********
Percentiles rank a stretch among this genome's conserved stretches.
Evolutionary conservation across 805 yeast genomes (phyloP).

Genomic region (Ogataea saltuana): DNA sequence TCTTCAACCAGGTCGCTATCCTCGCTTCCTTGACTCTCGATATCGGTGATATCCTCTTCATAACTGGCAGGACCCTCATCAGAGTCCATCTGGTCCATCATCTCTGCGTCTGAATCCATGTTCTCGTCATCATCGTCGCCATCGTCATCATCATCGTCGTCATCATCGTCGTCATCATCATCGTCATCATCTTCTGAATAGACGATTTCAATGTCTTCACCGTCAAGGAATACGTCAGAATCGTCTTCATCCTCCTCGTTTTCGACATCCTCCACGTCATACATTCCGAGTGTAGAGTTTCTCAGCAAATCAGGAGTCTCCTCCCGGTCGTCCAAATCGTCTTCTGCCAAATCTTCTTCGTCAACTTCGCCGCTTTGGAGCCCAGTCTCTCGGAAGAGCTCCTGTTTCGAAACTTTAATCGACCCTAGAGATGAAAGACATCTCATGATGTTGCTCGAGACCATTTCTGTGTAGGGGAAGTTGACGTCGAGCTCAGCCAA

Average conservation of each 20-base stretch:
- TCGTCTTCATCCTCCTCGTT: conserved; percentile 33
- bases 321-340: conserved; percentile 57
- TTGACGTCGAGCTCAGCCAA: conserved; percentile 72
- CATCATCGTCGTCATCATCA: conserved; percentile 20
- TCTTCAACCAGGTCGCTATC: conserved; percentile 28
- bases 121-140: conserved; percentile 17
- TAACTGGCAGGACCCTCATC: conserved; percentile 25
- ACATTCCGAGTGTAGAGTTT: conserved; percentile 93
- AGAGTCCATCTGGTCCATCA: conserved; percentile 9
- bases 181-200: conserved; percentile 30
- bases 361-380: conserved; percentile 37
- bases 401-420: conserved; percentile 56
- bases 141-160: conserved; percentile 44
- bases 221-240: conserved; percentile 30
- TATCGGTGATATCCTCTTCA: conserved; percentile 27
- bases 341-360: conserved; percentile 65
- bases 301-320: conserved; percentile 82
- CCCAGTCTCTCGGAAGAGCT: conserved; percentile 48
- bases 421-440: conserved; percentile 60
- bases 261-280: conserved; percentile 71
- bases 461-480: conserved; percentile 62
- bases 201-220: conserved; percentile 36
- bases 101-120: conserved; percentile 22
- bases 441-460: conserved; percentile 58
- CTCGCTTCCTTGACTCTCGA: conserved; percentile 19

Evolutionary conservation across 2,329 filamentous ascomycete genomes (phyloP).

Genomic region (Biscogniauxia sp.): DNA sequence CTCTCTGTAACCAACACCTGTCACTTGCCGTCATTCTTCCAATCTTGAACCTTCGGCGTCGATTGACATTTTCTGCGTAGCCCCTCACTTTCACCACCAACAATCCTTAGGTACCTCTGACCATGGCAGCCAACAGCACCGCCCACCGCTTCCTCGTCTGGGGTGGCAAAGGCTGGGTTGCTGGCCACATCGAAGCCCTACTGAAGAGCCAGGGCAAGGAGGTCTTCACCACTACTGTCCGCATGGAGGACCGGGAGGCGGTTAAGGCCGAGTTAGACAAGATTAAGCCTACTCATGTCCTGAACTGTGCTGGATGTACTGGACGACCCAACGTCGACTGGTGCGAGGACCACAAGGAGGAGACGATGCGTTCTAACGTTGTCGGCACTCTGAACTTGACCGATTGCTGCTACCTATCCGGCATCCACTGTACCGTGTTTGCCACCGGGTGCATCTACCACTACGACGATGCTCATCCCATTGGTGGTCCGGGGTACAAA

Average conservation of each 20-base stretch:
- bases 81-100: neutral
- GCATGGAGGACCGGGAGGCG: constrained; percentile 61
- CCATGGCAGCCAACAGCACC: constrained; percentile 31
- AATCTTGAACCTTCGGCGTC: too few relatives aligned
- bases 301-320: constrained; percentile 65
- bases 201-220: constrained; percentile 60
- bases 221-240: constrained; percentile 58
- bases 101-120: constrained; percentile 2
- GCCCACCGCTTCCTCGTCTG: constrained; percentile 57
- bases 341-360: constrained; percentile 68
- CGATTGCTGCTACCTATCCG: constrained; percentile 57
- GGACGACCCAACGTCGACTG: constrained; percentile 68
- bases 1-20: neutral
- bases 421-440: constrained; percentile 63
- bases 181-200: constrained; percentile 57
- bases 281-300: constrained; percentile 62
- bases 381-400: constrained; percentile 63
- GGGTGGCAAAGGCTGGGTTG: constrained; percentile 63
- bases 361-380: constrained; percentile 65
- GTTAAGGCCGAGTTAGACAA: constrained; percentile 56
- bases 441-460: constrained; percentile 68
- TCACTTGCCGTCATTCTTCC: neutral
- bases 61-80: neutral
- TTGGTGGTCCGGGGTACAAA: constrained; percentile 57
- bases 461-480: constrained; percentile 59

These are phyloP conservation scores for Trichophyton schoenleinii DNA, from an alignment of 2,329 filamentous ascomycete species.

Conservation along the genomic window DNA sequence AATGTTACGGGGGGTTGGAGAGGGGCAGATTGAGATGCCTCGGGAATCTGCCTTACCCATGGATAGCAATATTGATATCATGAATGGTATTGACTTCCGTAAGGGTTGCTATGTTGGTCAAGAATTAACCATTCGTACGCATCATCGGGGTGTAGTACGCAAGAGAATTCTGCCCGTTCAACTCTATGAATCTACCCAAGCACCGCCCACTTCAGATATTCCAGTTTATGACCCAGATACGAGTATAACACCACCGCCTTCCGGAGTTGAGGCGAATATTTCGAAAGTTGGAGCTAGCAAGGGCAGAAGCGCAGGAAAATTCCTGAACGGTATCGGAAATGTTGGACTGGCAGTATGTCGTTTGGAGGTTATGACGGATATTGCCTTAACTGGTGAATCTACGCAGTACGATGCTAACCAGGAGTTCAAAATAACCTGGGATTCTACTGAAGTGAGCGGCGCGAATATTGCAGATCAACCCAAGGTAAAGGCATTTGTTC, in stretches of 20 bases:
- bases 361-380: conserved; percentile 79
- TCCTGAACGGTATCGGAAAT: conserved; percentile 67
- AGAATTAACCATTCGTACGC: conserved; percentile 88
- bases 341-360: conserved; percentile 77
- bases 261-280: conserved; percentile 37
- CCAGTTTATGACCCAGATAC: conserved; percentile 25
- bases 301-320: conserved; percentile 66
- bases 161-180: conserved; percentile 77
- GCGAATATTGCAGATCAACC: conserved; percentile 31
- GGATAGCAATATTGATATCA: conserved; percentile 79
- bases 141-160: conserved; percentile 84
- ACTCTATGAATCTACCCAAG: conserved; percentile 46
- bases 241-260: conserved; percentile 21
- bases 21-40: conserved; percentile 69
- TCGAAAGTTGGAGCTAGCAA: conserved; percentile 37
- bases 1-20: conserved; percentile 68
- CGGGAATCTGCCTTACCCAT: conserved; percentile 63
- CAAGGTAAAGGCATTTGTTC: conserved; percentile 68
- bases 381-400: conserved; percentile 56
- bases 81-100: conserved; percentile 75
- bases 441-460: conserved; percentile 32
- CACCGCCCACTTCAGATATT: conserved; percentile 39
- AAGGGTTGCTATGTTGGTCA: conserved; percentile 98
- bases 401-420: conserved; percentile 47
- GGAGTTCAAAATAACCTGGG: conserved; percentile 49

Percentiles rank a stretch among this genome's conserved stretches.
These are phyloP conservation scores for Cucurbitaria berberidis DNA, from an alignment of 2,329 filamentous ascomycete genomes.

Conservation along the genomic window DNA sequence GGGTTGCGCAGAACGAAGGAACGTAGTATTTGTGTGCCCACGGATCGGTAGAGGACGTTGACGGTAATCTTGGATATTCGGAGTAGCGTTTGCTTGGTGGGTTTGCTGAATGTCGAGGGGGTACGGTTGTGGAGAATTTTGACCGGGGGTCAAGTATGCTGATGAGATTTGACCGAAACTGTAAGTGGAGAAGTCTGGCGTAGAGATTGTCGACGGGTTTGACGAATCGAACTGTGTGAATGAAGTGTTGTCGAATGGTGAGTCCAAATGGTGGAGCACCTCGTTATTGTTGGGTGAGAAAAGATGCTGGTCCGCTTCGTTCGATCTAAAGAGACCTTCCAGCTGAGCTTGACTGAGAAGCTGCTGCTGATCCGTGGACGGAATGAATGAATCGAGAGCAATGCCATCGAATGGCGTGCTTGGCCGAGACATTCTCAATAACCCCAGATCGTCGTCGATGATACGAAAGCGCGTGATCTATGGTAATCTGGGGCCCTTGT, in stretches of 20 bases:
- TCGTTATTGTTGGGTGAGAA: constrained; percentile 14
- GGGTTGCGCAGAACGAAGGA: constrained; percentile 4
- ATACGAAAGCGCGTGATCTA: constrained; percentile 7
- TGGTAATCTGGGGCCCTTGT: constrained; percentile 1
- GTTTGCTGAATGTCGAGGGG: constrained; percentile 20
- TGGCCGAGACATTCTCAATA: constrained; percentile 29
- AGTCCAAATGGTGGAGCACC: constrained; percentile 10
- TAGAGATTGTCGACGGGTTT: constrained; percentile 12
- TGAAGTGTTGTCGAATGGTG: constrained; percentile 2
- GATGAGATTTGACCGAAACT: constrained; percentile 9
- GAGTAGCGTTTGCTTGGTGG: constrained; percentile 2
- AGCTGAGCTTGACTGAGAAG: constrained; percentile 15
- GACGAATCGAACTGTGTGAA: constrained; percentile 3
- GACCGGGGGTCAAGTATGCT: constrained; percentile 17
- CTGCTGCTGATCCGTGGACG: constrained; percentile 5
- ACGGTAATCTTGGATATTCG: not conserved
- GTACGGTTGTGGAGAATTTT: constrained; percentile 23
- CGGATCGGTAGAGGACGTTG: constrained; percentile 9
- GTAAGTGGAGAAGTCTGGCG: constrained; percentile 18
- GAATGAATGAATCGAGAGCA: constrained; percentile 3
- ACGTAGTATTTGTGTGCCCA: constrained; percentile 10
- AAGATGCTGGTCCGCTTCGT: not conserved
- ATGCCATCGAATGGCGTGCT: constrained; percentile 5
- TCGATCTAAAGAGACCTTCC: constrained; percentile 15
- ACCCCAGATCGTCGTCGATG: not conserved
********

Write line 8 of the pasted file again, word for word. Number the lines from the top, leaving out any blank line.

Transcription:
- CATCATCGTCGTCATCATCA: conserved; percentile 20